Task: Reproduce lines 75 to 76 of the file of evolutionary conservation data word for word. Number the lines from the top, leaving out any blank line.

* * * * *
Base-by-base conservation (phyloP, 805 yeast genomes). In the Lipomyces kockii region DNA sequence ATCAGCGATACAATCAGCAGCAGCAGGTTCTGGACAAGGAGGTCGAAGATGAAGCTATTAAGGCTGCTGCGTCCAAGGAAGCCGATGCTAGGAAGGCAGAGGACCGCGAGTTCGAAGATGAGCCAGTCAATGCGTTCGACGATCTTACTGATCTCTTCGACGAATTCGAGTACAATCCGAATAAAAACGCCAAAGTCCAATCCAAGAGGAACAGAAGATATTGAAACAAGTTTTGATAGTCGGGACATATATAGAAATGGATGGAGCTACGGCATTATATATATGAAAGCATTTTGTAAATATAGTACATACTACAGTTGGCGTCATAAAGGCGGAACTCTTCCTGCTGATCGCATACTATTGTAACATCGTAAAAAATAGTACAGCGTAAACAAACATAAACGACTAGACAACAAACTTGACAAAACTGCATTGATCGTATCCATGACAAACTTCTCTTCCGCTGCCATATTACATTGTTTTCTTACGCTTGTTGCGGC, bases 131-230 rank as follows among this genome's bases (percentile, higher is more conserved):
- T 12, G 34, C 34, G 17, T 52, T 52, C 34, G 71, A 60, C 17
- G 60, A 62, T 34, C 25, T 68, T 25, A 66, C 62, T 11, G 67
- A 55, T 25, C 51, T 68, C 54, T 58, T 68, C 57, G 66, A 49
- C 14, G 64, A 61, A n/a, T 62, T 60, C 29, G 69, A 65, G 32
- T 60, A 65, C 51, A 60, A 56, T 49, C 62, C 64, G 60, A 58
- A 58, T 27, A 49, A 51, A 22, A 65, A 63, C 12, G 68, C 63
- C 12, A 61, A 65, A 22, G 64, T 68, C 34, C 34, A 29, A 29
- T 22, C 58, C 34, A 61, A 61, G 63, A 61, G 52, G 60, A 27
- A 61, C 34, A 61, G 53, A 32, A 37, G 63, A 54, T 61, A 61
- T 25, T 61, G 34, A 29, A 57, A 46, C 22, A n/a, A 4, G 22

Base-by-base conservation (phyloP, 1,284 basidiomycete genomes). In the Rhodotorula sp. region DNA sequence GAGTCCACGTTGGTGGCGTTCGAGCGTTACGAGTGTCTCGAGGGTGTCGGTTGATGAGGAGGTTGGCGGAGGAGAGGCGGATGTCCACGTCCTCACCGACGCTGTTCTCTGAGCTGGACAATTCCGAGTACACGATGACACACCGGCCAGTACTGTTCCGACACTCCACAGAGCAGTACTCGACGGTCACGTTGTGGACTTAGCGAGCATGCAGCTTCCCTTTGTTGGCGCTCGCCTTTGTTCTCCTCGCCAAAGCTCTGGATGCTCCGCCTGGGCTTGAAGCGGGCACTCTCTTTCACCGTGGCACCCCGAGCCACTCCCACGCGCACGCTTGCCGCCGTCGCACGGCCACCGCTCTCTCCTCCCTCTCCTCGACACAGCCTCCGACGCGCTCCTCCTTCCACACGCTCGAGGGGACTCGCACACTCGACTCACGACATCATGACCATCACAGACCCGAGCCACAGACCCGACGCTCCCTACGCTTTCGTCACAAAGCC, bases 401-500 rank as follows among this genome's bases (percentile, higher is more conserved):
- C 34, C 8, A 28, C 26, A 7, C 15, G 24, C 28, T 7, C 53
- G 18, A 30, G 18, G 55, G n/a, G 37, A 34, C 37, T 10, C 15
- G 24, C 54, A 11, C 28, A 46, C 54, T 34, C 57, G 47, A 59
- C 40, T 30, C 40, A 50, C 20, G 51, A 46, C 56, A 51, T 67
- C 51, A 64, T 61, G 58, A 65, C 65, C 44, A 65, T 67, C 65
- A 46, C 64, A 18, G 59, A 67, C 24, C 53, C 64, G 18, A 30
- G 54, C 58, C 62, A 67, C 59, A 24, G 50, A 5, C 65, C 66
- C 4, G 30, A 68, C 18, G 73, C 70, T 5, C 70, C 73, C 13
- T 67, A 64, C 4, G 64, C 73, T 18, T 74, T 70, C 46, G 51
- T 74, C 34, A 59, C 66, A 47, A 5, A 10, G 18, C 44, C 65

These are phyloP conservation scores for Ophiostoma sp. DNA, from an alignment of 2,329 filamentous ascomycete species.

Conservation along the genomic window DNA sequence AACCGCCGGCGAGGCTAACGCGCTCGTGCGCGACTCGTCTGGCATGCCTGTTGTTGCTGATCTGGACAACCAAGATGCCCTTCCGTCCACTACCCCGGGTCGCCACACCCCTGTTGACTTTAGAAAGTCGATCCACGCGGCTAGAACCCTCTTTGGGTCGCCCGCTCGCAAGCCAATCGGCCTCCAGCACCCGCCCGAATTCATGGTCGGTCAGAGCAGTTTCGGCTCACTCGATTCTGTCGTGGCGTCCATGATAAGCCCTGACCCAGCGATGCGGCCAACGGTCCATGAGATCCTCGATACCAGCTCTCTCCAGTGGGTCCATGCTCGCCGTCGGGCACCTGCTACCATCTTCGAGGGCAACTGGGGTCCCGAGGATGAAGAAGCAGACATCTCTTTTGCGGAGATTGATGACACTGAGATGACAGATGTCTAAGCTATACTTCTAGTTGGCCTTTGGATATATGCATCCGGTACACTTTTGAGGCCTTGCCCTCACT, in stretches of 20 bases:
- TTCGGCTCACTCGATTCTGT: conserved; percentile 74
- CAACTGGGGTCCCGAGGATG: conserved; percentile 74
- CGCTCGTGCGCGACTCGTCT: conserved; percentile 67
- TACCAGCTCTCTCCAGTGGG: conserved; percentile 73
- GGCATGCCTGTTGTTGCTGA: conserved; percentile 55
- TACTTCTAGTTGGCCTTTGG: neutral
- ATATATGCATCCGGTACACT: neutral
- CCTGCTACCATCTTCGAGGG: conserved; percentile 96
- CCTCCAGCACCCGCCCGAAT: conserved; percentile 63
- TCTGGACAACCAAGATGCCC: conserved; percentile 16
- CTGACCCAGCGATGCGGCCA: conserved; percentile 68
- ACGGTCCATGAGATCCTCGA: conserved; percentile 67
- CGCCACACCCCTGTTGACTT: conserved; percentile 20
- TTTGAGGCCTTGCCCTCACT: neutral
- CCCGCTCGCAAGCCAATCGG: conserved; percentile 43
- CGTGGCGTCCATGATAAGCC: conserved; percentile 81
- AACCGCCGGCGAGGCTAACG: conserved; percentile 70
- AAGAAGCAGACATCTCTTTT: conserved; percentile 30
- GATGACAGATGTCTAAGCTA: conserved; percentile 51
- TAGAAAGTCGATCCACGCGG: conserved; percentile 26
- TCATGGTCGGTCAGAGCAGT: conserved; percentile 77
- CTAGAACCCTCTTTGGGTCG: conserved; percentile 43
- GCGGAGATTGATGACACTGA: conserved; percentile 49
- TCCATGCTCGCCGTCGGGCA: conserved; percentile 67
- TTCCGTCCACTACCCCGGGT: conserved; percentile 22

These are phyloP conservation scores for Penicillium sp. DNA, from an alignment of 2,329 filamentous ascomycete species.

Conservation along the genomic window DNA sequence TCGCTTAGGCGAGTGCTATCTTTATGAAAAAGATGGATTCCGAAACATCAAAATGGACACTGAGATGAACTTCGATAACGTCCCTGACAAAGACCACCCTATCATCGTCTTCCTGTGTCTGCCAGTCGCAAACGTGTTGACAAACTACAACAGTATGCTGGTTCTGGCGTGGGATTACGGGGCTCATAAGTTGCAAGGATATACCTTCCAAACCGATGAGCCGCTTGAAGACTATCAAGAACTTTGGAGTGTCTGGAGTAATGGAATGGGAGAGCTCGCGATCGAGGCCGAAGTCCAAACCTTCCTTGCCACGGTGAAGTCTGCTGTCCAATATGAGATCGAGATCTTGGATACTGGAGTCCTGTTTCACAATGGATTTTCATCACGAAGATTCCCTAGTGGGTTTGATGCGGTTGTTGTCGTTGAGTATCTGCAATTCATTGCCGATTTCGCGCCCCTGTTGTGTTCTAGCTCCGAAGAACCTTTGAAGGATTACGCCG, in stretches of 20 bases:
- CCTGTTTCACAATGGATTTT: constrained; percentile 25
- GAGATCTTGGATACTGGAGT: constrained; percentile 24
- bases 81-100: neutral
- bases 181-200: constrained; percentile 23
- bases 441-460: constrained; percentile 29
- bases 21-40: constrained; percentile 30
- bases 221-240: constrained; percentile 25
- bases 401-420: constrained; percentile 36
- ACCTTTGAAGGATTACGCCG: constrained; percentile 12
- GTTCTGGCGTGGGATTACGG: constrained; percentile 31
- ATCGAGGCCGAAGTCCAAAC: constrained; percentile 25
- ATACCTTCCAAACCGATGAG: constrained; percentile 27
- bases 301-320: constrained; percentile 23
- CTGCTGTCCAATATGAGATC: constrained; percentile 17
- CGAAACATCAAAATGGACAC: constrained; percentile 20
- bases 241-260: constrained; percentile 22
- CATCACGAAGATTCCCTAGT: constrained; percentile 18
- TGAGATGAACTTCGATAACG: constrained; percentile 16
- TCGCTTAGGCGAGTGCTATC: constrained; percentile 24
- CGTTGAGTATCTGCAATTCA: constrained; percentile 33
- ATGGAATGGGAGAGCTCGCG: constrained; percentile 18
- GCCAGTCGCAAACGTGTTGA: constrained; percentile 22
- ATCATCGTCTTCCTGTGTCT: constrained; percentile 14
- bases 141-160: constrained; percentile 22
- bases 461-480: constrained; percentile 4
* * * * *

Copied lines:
- bases 141-160: constrained; percentile 22
- bases 461-480: constrained; percentile 4